China may be the world’s largest emerging economy, beating India in many economic and financial indicators. But India is beating China in an indicator that matters the most to emerging market investing: financial market development. This means that India is less prone to a financial crisis than China, and therefore, a better investment than China.
China’s economy outperforms India’s in many metrics, including World Forum’s Global Competitiveness – where China occupies the 28th and India the 39th position – and per capita GDP, where China beats India by more than three to one—see tables.
Apparently, China has been doing a lot of things right. That’s why it is suggested as a model for India.
But there’s an important metric, financial market development, where India beats China. India ranks 38, while China ranks 56.
India’s Competitive Performance
Source: World Competitiveness Index, World Economic Forum.
Financial development is the 8th pillar in The Global Competitiveness Index, and includes several sub-metrics that describe the soundness of a country’s financial sector. That includes such measures as domestic credit to private sector, financing of SMEs, corporate bond issuance, financing through equity markets, market capitalization of listed companies, soundness of banks, bank non-performing loans, and regulation of security exchanges.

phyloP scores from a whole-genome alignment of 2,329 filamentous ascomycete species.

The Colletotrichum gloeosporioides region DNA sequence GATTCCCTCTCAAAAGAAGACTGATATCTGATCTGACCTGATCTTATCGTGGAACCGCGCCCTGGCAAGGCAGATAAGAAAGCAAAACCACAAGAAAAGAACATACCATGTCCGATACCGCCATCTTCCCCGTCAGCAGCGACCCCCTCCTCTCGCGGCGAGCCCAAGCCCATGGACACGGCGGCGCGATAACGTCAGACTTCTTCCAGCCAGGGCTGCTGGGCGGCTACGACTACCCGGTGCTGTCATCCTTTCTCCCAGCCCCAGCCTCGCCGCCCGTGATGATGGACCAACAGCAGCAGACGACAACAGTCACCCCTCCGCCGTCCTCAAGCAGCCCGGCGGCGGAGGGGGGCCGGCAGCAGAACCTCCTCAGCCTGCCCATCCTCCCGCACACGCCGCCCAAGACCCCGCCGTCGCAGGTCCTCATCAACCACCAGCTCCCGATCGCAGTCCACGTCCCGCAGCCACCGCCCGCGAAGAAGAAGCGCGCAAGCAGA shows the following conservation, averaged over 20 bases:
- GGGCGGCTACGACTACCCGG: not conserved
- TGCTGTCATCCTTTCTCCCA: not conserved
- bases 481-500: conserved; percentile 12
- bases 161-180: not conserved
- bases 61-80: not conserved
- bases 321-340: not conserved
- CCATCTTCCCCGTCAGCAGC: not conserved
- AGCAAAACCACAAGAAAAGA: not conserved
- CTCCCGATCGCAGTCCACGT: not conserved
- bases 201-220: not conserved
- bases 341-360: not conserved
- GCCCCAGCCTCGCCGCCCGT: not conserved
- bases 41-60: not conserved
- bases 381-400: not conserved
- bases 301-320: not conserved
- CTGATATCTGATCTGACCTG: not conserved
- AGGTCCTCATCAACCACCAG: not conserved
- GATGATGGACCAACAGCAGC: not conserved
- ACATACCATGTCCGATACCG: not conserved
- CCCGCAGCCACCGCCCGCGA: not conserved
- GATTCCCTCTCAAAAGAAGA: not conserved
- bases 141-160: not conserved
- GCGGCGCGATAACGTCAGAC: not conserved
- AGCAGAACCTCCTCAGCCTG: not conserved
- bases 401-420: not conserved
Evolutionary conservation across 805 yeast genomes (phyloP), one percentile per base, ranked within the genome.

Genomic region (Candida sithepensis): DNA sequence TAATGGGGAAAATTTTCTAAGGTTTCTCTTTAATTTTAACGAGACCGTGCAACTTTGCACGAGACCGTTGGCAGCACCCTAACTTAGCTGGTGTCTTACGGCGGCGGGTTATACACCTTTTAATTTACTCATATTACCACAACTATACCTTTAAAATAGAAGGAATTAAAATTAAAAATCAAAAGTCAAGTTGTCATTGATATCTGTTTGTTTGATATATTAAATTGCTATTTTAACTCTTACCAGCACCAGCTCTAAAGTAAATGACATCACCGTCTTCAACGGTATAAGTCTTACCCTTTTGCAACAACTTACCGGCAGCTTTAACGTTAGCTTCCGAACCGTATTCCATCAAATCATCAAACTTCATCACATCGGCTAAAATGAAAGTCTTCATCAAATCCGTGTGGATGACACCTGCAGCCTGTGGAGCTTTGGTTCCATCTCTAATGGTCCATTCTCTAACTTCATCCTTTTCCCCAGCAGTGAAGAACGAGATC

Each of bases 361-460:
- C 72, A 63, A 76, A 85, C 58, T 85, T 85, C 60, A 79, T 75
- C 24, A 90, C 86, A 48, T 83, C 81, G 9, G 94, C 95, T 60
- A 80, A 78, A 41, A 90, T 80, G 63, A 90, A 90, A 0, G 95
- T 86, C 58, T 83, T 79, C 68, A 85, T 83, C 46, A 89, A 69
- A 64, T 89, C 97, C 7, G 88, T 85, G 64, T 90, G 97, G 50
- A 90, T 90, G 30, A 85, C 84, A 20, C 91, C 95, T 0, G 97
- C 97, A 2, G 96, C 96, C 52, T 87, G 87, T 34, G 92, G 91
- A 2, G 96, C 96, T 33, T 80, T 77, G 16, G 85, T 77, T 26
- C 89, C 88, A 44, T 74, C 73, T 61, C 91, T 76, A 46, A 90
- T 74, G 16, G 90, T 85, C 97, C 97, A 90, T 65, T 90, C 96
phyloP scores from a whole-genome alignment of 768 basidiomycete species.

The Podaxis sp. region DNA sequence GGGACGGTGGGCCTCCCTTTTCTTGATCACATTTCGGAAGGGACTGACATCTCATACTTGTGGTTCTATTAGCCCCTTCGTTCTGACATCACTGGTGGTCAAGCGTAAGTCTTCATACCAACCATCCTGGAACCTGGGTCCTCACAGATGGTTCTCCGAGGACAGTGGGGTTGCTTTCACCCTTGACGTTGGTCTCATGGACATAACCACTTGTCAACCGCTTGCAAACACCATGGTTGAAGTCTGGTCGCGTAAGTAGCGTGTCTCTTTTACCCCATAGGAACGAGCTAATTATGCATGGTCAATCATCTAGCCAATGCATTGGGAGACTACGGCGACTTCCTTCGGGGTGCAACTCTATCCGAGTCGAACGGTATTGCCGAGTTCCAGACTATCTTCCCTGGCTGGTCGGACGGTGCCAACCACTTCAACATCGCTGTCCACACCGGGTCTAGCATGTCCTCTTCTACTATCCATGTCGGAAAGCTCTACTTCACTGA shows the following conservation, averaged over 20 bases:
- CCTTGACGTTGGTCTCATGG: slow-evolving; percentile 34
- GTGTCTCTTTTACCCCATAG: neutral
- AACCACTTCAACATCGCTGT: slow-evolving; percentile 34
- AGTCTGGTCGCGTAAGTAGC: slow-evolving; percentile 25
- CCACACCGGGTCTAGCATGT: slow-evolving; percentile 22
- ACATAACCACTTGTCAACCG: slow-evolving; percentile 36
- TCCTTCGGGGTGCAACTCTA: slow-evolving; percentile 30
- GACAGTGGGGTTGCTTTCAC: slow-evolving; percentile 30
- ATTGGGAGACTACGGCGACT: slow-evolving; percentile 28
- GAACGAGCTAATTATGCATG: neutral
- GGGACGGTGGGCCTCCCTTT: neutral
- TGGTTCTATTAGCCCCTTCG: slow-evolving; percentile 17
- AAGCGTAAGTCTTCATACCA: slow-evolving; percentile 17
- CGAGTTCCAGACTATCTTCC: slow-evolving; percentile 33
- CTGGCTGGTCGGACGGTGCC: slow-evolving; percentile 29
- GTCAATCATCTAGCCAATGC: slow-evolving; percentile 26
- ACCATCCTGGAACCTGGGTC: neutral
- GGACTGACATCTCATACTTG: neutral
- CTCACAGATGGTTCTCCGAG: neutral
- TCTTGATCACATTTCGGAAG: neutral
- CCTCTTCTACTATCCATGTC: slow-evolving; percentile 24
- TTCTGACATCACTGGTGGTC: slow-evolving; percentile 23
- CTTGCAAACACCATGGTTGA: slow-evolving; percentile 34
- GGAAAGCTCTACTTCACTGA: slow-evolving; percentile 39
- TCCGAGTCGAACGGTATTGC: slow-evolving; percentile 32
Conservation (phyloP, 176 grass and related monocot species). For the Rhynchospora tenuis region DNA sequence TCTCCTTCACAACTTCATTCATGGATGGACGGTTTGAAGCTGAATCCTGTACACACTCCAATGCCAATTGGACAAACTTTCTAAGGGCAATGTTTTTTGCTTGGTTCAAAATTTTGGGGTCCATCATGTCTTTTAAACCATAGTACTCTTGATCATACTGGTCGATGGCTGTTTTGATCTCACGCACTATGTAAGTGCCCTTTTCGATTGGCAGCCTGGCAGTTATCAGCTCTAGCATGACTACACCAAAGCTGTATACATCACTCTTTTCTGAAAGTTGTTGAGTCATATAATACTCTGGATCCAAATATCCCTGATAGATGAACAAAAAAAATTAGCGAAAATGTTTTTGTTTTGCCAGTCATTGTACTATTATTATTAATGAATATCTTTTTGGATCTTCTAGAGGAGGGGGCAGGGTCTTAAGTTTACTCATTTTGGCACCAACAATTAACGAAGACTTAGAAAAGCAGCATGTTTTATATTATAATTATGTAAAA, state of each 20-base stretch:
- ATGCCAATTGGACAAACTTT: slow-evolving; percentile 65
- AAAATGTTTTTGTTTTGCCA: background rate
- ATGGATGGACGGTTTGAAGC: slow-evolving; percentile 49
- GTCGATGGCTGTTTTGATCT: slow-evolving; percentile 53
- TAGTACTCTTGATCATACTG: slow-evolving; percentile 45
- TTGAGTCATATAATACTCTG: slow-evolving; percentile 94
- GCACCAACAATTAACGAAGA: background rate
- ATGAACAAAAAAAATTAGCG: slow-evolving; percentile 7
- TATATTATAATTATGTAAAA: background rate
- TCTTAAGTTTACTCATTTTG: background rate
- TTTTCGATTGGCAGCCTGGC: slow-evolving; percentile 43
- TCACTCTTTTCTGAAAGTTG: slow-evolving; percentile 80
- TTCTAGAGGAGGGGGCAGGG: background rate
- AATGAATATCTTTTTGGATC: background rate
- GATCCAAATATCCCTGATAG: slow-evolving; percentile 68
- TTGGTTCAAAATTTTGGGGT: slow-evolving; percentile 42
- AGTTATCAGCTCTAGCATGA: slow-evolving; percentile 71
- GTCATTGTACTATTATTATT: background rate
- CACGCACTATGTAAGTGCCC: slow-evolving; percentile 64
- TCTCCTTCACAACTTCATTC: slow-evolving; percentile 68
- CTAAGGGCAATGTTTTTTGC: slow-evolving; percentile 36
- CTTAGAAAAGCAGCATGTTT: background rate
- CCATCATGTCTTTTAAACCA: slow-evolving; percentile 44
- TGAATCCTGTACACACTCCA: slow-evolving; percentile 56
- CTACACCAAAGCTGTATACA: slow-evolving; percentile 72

Why is this metric so important? First, poor financial development leads to uncontrolled growth of credit, which fuels financial bubbles, which lead to economic crises.
That seems already to be the case in China. In a recent report the Bank for International Settlements (BIS), pointed to the rapid rise of China’s credit-to-GDP ratio, which now stands at 30.1, three times the threshold of 10 that indicates an impending financial crisis.
Second, the financial system is the Achilles heel of emerging market economies – the sector where economic crises arise, and the reason equity market rallies end and bear markets begin.
In fact, it was government’s heavy-handed intervention in financial markets that killed recent rallies in Chinese equities, which have been lagging behind Indian equities in the last five years. And things can turn worse, when China’s multiple bubbles burst.
That’s why I’d rather bet on Indian rather than Chinese equities at this point.
Source: Finance.yahoo.com 10/24/2016
Panos Mourdoukoutas is Professor and Chair of the Department of Economics at LIU Post in New York.
As originally appears: http://www.forbes.com/sites/panosmourdoukoutas/2016/10/26/why-india-is-a-better-investment-bet-than-china/#1802e2426bda